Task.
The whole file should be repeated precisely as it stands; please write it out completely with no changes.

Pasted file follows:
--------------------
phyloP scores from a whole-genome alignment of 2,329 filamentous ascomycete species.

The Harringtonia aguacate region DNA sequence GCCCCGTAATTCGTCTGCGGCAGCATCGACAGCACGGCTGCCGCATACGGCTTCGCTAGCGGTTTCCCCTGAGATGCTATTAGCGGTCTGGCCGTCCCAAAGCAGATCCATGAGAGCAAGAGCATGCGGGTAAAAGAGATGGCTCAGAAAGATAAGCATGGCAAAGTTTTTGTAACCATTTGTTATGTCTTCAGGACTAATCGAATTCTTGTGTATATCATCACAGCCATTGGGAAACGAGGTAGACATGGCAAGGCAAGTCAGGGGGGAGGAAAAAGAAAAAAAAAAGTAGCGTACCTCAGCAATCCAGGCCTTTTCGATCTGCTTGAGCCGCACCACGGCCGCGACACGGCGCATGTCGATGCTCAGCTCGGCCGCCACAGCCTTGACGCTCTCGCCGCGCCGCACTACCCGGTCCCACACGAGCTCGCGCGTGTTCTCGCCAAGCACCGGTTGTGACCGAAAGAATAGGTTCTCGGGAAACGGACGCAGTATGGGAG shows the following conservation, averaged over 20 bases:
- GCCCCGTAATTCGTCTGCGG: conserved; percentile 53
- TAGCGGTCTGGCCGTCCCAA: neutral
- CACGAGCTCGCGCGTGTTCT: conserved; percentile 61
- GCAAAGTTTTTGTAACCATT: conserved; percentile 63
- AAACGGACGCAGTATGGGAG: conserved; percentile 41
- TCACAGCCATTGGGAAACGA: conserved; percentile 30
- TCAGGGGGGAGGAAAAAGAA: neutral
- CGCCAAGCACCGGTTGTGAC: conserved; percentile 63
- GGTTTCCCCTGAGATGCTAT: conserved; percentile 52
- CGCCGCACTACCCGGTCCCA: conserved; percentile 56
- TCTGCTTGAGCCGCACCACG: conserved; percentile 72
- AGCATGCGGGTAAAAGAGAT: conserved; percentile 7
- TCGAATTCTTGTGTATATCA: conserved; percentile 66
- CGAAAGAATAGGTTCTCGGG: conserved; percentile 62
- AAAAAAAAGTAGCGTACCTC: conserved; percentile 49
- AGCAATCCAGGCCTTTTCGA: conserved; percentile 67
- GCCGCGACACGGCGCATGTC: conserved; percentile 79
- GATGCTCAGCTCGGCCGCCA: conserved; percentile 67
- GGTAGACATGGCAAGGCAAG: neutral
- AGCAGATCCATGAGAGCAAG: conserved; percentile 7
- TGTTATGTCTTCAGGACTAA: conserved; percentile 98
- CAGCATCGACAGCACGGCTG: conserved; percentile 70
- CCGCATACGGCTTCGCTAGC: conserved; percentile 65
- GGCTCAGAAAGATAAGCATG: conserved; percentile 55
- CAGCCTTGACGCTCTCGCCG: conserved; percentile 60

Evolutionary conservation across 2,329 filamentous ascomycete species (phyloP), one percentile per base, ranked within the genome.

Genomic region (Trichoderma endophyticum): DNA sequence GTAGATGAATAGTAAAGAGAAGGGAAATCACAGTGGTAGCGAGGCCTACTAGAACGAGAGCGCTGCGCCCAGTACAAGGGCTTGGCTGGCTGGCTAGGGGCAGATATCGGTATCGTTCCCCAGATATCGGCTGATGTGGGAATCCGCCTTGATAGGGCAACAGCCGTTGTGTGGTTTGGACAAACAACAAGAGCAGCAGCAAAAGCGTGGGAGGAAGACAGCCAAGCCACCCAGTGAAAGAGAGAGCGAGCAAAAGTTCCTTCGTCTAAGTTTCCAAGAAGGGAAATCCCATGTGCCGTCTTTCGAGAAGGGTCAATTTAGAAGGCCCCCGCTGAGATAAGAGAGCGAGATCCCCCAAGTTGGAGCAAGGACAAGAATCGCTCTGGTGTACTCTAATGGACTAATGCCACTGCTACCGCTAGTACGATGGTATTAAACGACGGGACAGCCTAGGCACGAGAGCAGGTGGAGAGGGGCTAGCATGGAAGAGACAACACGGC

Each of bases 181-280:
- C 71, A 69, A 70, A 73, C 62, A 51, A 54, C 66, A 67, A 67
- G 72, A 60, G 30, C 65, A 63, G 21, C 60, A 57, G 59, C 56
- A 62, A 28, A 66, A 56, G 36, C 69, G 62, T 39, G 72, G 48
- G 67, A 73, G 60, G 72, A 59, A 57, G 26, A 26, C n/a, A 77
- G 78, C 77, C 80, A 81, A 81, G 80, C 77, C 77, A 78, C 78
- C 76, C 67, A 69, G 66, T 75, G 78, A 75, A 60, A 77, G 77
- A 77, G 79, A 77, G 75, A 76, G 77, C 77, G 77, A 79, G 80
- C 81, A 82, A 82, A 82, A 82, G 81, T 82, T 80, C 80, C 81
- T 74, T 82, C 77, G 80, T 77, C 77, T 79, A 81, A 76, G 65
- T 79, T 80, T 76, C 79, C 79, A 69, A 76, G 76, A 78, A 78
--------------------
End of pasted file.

phyloP scores from a whole-genome alignment of 2,329 filamentous ascomycete species.

The Harringtonia aguacate region DNA sequence GCCCCGTAATTCGTCTGCGGCAGCATCGACAGCACGGCTGCCGCATACGGCTTCGCTAGCGGTTTCCCCTGAGATGCTATTAGCGGTCTGGCCGTCCCAAAGCAGATCCATGAGAGCAAGAGCATGCGGGTAAAAGAGATGGCTCAGAAAGATAAGCATGGCAAAGTTTTTGTAACCATTTGTTATGTCTTCAGGACTAATCGAATTCTTGTGTATATCATCACAGCCATTGGGAAACGAGGTAGACATGGCAAGGCAAGTCAGGGGGGAGGAAAAAGAAAAAAAAAAGTAGCGTACCTCAGCAATCCAGGCCTTTTCGATCTGCTTGAGCCGCACCACGGCCGCGACACGGCGCATGTCGATGCTCAGCTCGGCCGCCACAGCCTTGACGCTCTCGCCGCGCCGCACTACCCGGTCCCACACGAGCTCGCGCGTGTTCTCGCCAAGCACCGGTTGTGACCGAAAGAATAGGTTCTCGGGAAACGGACGCAGTATGGGAG shows the following conservation, averaged over 20 bases:
- GCCCCGTAATTCGTCTGCGG: conserved; percentile 53
- TAGCGGTCTGGCCGTCCCAA: neutral
- CACGAGCTCGCGCGTGTTCT: conserved; percentile 61
- GCAAAGTTTTTGTAACCATT: conserved; percentile 63
- AAACGGACGCAGTATGGGAG: conserved; percentile 41
- TCACAGCCATTGGGAAACGA: conserved; percentile 30
- TCAGGGGGGAGGAAAAAGAA: neutral
- CGCCAAGCACCGGTTGTGAC: conserved; percentile 63
- GGTTTCCCCTGAGATGCTAT: conserved; percentile 52
- CGCCGCACTACCCGGTCCCA: conserved; percentile 56
- TCTGCTTGAGCCGCACCACG: conserved; percentile 72
- AGCATGCGGGTAAAAGAGAT: conserved; percentile 7
- TCGAATTCTTGTGTATATCA: conserved; percentile 66
- CGAAAGAATAGGTTCTCGGG: conserved; percentile 62
- AAAAAAAAGTAGCGTACCTC: conserved; percentile 49
- AGCAATCCAGGCCTTTTCGA: conserved; percentile 67
- GCCGCGACACGGCGCATGTC: conserved; percentile 79
- GATGCTCAGCTCGGCCGCCA: conserved; percentile 67
- GGTAGACATGGCAAGGCAAG: neutral
- AGCAGATCCATGAGAGCAAG: conserved; percentile 7
- TGTTATGTCTTCAGGACTAA: conserved; percentile 98
- CAGCATCGACAGCACGGCTG: conserved; percentile 70
- CCGCATACGGCTTCGCTAGC: conserved; percentile 65
- GGCTCAGAAAGATAAGCATG: conserved; percentile 55
- CAGCCTTGACGCTCTCGCCG: conserved; percentile 60

Evolutionary conservation across 2,329 filamentous ascomycete species (phyloP), one percentile per base, ranked within the genome.

Genomic region (Trichoderma endophyticum): DNA sequence GTAGATGAATAGTAAAGAGAAGGGAAATCACAGTGGTAGCGAGGCCTACTAGAACGAGAGCGCTGCGCCCAGTACAAGGGCTTGGCTGGCTGGCTAGGGGCAGATATCGGTATCGTTCCCCAGATATCGGCTGATGTGGGAATCCGCCTTGATAGGGCAACAGCCGTTGTGTGGTTTGGACAAACAACAAGAGCAGCAGCAAAAGCGTGGGAGGAAGACAGCCAAGCCACCCAGTGAAAGAGAGAGCGAGCAAAAGTTCCTTCGTCTAAGTTTCCAAGAAGGGAAATCCCATGTGCCGTCTTTCGAGAAGGGTCAATTTAGAAGGCCCCCGCTGAGATAAGAGAGCGAGATCCCCCAAGTTGGAGCAAGGACAAGAATCGCTCTGGTGTACTCTAATGGACTAATGCCACTGCTACCGCTAGTACGATGGTATTAAACGACGGGACAGCCTAGGCACGAGAGCAGGTGGAGAGGGGCTAGCATGGAAGAGACAACACGGC

Each of bases 181-280:
- C 71, A 69, A 70, A 73, C 62, A 51, A 54, C 66, A 67, A 67
- G 72, A 60, G 30, C 65, A 63, G 21, C 60, A 57, G 59, C 56
- A 62, A 28, A 66, A 56, G 36, C 69, G 62, T 39, G 72, G 48
- G 67, A 73, G 60, G 72, A 59, A 57, G 26, A 26, C n/a, A 77
- G 78, C 77, C 80, A 81, A 81, G 80, C 77, C 77, A 78, C 78
- C 76, C 67, A 69, G 66, T 75, G 78, A 75, A 60, A 77, G 77
- A 77, G 79, A 77, G 75, A 76, G 77, C 77, G 77, A 79, G 80
- C 81, A 82, A 82, A 82, A 82, G 81, T 82, T 80, C 80, C 81
- T 74, T 82, C 77, G 80, T 77, C 77, T 79, A 81, A 76, G 65
- T 79, T 80, T 76, C 79, C 79, A 69, A 76, G 76, A 78, A 78